The evidence so far has put some Trump defenders in the uncomfortable position of saying what Trump did was wrong but not impeachable, in part because he says similar things in public all the time. "So what?" Colbert said. "Just because you publicly brag about a crime doesn't make it legal! The cops won't leave you alone just because you put up a sign that says 'I [Heart] My Murder Shed.'" Trump did not like that strategy, so Republicans released a memo outlining their talking points, including that Trump had an innocent "state of mind." Colbert had a visual depiction. Watch below. Peter Weber

12:31 a.m.

It looks like Mick Mulvaney is right: President Trump just can't quit him, even as he longer wants or needs him.

Trump has been threatening to fire Mulvaney, the acting White House chief of staff and nominal director of the Office of Management and Budget, for weeks, The Washington Post reports. Trump is particularly angry that Mulvaney acknowledged in an Oct. 17 press conference that Trump withheld aid to Ukraine to pressure Ukraine's government to investigate his Democratic opponents. But "senior advisers have cautioned Trump that removing Mulvaney at such a sensitive time could be perilous," the Post reports, "both because Mulvaney played an integral role in the decision to freeze the aid, and because of the disruption that would be caused by replacing one of Trump's most senior aides."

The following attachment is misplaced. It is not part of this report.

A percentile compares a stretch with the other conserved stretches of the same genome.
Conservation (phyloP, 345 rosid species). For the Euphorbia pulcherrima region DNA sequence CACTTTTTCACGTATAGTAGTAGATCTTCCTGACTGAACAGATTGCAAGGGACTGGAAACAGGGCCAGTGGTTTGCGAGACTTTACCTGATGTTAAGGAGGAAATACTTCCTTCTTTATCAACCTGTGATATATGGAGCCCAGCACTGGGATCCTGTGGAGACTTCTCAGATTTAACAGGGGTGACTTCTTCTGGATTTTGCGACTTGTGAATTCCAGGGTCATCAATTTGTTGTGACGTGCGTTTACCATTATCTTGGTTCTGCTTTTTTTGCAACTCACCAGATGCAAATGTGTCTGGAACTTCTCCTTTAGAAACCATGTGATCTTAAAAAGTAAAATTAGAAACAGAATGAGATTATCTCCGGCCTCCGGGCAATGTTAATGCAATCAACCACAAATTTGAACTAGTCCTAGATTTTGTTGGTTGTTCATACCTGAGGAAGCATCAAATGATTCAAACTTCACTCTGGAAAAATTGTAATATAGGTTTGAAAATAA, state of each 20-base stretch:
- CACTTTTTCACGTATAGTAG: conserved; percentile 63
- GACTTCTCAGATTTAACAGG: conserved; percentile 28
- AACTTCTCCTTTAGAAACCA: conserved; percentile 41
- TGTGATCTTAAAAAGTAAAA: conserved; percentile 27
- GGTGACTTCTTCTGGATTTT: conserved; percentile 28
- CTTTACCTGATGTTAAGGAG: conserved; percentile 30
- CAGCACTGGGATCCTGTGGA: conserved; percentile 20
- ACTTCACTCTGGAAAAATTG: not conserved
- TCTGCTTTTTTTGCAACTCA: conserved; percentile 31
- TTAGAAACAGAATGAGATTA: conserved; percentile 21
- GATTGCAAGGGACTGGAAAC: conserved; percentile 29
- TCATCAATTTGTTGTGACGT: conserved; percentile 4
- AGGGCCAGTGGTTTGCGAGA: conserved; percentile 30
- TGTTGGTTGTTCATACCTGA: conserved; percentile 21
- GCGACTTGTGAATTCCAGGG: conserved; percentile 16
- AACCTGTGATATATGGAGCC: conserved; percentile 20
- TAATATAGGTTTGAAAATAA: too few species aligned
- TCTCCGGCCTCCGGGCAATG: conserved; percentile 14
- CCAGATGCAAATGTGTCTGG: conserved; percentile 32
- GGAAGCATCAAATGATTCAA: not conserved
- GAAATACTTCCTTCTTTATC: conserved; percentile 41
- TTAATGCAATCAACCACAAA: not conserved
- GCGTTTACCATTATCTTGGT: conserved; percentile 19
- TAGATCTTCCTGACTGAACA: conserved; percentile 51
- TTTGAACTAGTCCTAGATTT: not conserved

"I don't think you'll see him going anywhere until after December," one Trump adviser told the Post. "But the president was very unhappy with that press conference. That was a very bad day for the president." Another senior U.S. official said Trump is "back asking everyone what they think about Mulvaney." White House officials are also irritated by Mulvaney's abandoned legal bid to request court guidance on participating in the House impeachment inquiry.

At the same time, Politico reports, "Mulvaney is isolated, marginalized, and growing more irrelevant to the West Wing staff he's meant to lead during one of the most consequential moments of the Trump presidency." He is reportedly participating in joint White House-congressional GOP meetings to come up with a unified response to the public impeachment hearings, but from the sidelines.